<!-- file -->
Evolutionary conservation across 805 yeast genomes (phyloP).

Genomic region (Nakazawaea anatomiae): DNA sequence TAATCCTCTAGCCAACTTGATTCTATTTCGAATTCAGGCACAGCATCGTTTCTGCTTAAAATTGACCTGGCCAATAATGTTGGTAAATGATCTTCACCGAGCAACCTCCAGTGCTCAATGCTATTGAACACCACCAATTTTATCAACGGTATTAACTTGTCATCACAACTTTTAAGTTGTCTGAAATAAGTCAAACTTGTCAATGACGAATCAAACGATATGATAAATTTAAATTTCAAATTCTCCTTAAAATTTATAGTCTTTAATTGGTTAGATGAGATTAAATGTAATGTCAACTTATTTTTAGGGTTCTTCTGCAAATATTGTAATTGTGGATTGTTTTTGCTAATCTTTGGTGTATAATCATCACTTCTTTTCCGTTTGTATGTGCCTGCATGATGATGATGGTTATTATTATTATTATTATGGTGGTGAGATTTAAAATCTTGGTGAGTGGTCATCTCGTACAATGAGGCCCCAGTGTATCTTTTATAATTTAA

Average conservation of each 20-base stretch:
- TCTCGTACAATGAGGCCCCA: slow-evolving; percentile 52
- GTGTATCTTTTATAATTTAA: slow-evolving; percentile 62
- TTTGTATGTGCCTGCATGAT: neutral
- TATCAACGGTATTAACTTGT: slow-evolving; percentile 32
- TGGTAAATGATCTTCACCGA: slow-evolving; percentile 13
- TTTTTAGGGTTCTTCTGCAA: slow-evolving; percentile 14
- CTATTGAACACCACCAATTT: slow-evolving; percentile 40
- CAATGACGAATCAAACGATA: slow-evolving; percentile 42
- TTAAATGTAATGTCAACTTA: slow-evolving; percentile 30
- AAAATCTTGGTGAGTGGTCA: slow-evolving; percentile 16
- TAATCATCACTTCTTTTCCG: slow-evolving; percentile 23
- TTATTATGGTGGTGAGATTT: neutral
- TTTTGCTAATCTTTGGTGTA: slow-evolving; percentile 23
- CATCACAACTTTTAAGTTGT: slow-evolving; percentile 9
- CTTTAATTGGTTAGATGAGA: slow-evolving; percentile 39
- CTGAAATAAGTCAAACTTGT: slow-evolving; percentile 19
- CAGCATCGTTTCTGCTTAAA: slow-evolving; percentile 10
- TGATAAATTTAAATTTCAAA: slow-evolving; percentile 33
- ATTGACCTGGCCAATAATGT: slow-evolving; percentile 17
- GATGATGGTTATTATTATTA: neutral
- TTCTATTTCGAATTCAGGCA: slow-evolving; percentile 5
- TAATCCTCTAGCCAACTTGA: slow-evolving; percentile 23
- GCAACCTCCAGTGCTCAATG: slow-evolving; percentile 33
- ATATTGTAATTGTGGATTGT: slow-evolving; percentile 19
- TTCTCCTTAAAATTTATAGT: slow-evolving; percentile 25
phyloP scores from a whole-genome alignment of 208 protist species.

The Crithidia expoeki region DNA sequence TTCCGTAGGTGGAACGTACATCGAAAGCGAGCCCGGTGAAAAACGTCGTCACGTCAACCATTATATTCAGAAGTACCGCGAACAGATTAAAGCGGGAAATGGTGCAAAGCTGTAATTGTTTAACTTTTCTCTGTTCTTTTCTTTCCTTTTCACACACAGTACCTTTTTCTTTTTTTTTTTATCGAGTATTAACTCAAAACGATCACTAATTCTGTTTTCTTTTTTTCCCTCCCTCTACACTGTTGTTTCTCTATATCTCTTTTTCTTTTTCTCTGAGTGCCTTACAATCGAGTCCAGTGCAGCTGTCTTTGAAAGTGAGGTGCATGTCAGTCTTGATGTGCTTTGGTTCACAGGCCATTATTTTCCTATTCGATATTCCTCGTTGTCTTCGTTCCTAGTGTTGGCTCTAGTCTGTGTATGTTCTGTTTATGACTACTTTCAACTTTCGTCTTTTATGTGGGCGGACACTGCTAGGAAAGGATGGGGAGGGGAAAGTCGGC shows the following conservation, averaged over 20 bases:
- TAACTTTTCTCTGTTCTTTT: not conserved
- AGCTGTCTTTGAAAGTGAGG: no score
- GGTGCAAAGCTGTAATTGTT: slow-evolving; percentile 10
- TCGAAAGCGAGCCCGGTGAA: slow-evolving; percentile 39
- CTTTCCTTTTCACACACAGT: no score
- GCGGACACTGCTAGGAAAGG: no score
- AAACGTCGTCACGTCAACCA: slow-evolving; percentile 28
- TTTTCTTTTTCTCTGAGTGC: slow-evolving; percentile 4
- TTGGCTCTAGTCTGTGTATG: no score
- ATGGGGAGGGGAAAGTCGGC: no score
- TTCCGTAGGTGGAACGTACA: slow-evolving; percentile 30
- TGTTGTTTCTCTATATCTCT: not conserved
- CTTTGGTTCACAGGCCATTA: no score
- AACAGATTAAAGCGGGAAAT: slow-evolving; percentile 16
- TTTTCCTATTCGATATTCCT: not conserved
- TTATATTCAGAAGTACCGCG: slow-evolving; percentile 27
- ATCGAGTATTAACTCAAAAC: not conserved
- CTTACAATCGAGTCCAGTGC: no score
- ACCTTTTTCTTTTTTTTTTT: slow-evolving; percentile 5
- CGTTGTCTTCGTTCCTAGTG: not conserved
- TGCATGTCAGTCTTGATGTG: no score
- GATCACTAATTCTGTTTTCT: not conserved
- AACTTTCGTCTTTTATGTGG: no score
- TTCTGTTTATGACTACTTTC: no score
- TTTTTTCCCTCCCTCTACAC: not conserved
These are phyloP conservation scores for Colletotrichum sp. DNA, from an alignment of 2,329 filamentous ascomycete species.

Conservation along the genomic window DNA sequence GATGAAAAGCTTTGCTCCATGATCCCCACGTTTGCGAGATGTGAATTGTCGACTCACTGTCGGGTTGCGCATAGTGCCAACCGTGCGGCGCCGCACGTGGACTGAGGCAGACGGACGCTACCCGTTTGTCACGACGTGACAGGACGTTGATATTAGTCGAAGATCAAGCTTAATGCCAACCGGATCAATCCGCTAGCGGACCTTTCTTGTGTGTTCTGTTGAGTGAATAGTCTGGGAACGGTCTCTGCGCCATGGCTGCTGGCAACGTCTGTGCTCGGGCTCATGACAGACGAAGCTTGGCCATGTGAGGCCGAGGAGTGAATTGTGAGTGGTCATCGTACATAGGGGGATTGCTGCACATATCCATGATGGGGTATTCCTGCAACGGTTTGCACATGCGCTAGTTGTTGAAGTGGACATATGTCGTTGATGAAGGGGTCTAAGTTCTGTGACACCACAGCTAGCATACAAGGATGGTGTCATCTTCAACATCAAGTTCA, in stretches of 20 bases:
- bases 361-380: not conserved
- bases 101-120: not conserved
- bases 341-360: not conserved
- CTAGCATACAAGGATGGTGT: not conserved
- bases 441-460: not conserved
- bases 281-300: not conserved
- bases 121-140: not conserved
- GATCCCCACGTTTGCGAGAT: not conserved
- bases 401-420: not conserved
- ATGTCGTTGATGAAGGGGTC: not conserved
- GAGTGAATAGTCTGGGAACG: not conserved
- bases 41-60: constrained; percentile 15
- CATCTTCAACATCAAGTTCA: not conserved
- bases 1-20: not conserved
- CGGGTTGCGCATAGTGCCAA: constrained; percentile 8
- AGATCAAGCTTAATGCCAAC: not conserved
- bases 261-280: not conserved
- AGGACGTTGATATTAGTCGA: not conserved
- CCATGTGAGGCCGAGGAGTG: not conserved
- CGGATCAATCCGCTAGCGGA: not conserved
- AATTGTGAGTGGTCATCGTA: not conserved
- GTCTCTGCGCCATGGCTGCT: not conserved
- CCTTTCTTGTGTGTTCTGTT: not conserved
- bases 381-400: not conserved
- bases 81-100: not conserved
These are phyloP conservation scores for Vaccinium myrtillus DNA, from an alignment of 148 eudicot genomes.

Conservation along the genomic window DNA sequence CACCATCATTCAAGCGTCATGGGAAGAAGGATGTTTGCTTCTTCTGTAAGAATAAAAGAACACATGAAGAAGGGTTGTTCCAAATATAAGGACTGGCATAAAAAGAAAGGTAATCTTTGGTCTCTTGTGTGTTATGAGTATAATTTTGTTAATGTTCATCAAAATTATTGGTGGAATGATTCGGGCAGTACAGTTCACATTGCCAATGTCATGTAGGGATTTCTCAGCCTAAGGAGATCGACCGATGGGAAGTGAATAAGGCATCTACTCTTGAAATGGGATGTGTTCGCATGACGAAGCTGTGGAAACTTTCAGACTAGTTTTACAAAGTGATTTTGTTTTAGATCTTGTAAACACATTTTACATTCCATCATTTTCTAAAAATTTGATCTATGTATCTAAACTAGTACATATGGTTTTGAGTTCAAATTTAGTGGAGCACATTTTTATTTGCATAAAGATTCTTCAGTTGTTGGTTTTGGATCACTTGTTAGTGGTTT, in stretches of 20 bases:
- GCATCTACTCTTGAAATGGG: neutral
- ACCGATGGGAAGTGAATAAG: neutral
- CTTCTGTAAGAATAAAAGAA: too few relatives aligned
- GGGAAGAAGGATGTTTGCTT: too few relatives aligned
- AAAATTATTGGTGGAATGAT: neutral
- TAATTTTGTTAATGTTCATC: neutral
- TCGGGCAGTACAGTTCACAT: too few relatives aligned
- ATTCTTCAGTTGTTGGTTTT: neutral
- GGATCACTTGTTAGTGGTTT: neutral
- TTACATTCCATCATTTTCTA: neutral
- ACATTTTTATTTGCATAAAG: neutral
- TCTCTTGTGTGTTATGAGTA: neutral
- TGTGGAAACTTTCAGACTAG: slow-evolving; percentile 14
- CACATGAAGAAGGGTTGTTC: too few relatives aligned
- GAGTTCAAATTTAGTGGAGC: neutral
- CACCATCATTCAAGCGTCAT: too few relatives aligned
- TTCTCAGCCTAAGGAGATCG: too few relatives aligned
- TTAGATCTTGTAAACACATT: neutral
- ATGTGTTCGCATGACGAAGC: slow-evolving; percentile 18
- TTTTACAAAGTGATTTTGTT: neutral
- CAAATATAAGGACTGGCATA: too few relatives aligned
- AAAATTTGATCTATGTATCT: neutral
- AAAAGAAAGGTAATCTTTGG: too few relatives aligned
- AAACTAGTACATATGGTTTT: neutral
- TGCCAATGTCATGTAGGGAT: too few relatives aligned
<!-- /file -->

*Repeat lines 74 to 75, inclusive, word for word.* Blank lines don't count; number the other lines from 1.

- bases 261-280: not conserved
- AGGACGTTGATATTAGTCGA: not conserved